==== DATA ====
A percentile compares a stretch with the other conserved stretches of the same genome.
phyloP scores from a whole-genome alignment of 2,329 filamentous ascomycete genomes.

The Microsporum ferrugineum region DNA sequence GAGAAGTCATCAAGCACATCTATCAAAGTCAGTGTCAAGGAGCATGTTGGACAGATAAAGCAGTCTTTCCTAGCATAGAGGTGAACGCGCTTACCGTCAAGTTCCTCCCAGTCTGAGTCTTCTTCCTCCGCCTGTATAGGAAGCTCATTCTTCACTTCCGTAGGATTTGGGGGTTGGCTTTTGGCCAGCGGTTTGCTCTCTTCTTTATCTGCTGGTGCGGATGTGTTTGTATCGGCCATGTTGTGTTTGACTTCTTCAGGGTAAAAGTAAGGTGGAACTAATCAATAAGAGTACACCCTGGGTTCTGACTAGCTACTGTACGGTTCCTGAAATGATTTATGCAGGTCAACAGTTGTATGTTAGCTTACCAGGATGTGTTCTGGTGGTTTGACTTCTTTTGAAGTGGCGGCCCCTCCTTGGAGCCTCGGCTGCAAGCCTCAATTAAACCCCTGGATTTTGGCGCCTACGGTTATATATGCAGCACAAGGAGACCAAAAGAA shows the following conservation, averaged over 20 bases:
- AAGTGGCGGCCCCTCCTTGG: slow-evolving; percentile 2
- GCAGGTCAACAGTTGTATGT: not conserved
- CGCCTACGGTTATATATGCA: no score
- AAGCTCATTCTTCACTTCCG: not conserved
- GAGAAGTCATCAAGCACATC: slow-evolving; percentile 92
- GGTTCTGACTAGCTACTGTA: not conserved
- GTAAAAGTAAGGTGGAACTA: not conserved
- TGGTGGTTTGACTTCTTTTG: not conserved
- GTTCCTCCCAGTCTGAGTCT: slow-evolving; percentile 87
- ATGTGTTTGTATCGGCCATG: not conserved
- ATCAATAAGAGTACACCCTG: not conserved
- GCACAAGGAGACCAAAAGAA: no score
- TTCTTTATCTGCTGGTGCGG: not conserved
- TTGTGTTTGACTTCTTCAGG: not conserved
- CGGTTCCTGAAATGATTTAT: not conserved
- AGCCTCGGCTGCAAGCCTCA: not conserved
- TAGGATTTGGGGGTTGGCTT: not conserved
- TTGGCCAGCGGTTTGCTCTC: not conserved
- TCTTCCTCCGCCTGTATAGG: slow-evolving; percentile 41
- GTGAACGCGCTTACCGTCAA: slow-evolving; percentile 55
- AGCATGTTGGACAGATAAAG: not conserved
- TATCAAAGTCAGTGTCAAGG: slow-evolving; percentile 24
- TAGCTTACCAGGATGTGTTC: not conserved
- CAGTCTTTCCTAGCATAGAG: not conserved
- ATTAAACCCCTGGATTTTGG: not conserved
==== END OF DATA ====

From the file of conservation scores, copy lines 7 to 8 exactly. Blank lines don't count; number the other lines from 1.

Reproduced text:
- AAGCTCATTCTTCACTTCCG: not conserved
- GAGAAGTCATCAAGCACATC: slow-evolving; percentile 92